I smoked for about a decade so I consider myself lucky that I got out when I did. Who knows how much harder it would have got if I'd waited longer?
Smoking was something I took up at around fifteen or sixteen. I was part of the generation who really should have known better. Unlike my parents' generation I had always known smoking was a stupid and unhealthy thing to do. Like many other teenagers however I had very few thoughts beyond what I was doing at the weekend in those days.
I started slowly, nicking fags off friends when I was socialising and then eventually fell into the routine of ten a day, maybe twenty on the weekends.
Then about four years ago, shortly before I turned 30, I got bronchitis. I couldn't move, couldn't breathe even without wheezing and spent months on antibiotics and puffing on an inhaler for the first time in my life. That summer I told myself I should quit and managed to not smoke through most of my illness. But cigarettes are sly and the odd one or two quickly became a full time habit again.
The following summer my bronchitis returned with a vengeance. Not only that, but when I was trying to clear my airways by breathing in menthol scented steam, I spilled boiling hot water all over my thighs, burning me so badly I still have the scars. I was at my lowest, lying in bed all summer with bandaged thighs and barely able to breathe and determined to quit the habit once and for all. I didn't want to just quit smoking either; I wanted to never be stuck in my bed due to ill health again.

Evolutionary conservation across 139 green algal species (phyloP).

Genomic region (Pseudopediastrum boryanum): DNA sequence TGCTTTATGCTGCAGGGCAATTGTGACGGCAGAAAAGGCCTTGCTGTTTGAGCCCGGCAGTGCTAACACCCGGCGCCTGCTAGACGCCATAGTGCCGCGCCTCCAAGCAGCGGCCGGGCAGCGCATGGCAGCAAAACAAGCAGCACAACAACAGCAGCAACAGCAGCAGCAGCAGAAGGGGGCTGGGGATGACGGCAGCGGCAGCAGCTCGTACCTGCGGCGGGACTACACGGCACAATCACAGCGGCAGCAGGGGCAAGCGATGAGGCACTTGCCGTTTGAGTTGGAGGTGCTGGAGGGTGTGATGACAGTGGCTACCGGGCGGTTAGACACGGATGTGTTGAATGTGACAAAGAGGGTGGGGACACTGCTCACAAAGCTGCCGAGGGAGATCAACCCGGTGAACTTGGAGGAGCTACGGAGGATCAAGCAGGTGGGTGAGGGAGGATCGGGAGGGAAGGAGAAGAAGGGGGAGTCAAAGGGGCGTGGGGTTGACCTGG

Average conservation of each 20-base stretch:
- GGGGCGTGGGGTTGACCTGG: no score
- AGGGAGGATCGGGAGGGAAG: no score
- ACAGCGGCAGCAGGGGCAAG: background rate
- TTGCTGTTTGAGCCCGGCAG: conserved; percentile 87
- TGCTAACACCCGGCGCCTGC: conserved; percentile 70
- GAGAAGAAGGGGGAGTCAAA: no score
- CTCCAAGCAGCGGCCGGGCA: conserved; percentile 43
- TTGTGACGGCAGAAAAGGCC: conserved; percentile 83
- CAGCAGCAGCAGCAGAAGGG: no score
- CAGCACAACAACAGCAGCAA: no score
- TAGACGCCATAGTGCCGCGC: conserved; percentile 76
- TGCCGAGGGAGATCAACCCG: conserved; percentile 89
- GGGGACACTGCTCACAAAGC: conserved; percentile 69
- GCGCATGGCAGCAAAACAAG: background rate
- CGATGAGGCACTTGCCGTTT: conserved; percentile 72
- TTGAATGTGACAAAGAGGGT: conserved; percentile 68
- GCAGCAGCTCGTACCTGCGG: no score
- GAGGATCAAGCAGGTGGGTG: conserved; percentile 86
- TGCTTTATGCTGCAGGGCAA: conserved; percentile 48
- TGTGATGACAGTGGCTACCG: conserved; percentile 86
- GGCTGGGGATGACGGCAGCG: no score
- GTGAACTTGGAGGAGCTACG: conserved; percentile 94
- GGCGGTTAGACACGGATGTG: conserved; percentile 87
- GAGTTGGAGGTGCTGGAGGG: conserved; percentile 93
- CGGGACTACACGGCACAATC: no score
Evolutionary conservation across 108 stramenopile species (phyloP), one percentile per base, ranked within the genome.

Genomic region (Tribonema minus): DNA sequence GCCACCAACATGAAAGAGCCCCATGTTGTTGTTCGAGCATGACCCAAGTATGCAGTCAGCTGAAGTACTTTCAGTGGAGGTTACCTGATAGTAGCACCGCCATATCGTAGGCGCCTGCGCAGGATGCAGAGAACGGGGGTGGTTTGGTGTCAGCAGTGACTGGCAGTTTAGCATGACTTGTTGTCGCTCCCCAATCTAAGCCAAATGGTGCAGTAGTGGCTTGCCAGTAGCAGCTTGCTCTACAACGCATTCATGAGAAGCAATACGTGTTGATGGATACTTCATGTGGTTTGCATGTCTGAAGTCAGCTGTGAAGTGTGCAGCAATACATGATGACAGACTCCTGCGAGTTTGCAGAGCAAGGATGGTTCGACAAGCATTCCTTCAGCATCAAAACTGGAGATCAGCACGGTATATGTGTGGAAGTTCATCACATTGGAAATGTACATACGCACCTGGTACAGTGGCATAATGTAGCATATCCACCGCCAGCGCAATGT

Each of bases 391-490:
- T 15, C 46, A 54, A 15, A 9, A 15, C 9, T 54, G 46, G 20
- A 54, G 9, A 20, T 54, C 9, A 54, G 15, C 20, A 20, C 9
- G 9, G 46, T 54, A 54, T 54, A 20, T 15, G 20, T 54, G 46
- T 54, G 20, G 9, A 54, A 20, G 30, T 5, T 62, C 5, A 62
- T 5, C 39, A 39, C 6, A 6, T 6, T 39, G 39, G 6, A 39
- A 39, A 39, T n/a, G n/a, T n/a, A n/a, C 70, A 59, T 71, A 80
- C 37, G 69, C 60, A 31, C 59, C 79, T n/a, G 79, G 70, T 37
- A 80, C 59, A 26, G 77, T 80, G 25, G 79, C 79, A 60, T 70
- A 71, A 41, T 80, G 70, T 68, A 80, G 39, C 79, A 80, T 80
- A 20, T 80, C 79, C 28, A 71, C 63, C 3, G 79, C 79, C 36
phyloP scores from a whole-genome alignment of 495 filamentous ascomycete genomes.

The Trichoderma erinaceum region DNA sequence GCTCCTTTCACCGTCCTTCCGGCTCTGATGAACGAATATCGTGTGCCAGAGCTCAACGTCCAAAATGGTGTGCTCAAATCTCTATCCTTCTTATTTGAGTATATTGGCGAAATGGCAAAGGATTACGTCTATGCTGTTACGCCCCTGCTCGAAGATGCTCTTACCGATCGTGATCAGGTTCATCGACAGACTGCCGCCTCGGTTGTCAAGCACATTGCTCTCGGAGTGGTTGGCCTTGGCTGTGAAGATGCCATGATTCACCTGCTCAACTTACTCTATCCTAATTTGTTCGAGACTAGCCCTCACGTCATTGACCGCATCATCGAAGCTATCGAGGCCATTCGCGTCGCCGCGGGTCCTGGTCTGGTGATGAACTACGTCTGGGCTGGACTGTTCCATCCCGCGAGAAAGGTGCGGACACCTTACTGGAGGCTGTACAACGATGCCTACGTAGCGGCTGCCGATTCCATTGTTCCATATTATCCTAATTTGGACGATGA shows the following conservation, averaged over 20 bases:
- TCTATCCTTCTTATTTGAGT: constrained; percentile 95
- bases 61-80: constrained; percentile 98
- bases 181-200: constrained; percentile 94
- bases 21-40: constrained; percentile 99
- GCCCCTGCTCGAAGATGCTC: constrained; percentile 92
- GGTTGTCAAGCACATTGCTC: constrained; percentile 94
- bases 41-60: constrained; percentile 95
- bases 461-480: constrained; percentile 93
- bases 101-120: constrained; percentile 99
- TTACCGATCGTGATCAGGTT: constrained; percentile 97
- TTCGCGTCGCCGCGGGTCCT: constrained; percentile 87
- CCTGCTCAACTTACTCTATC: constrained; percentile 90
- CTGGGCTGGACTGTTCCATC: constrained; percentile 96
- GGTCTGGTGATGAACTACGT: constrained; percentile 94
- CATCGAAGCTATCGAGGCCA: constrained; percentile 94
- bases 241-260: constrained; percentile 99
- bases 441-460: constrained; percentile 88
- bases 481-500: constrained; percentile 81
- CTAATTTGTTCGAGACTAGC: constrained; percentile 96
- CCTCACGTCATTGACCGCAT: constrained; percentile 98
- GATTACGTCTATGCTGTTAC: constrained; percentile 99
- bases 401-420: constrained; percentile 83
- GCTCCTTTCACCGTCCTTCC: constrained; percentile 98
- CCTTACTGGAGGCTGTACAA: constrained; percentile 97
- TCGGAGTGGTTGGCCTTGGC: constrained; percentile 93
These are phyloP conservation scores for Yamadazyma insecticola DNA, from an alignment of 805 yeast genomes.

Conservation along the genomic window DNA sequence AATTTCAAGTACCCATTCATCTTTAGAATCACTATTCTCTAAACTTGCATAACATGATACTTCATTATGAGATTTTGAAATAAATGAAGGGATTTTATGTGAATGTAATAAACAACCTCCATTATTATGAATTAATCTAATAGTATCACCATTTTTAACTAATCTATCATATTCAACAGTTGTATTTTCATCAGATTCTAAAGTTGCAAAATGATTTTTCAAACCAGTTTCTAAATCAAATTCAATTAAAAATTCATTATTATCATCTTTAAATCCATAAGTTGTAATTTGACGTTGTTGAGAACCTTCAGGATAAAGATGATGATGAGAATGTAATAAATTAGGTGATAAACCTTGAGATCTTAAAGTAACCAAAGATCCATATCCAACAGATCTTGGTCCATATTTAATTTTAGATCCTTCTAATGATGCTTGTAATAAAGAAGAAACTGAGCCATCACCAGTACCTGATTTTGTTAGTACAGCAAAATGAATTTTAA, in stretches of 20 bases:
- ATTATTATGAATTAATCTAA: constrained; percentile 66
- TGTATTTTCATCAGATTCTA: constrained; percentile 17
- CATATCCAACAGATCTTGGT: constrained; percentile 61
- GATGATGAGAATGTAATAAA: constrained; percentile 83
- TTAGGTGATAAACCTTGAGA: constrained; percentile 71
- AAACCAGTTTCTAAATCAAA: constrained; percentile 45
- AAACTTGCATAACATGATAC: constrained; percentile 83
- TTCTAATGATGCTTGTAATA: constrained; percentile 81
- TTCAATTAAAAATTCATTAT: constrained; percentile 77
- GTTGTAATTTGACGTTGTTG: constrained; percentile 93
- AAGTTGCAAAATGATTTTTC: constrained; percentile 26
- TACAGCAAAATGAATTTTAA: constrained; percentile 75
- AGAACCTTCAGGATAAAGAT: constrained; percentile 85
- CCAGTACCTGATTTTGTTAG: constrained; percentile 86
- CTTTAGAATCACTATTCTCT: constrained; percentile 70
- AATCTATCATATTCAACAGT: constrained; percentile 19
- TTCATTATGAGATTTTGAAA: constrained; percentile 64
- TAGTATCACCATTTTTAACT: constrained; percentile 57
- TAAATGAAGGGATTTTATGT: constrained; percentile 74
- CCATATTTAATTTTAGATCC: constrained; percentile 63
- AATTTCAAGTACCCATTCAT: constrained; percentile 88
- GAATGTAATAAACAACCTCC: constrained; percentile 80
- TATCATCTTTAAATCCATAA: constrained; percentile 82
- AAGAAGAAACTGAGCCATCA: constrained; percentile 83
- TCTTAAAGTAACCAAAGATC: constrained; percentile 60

I decided to eat better, exercise more and quit smoking as soon as I was recovered. I went through about three courses of antibiotics and finally felt better. I immediately took up jogging. Two years ago I could barely run a mile and struggled to get myself around the park near my house. Now I'm training for Paris Marathon 2014 and running my second Cardiff Half Marathon this October.
In quitting smoking and starting running at around the same time, I used jogging as a distraction from wanting a cigarette in the evenings. It worked and soon I found myself craving a jog, rather than a fag after work.
Annoying as it may sound to those who still smoke, now I find it very unpleasant to even be near smokers anymore. The smell has gone from comforting to disgusting and I don't think my lungs have ever fully recovered as passive smoking can often leave me in a coughing fit. I'm lucky to have quit right around the time smoking became illegal in pubs and clubs, saving me both from temptation and discomfort.
To smokers I say, don't let it get to the point I found myself at. Bronchitis is far from fun and lung cancer I imagine is a hell of a lot worse. Jogging can be a brilliant alternative and please believe me; you will eventually feel so much better for it.
Check out my marathon training tips for advice on how to keep motivated when first starting jogging.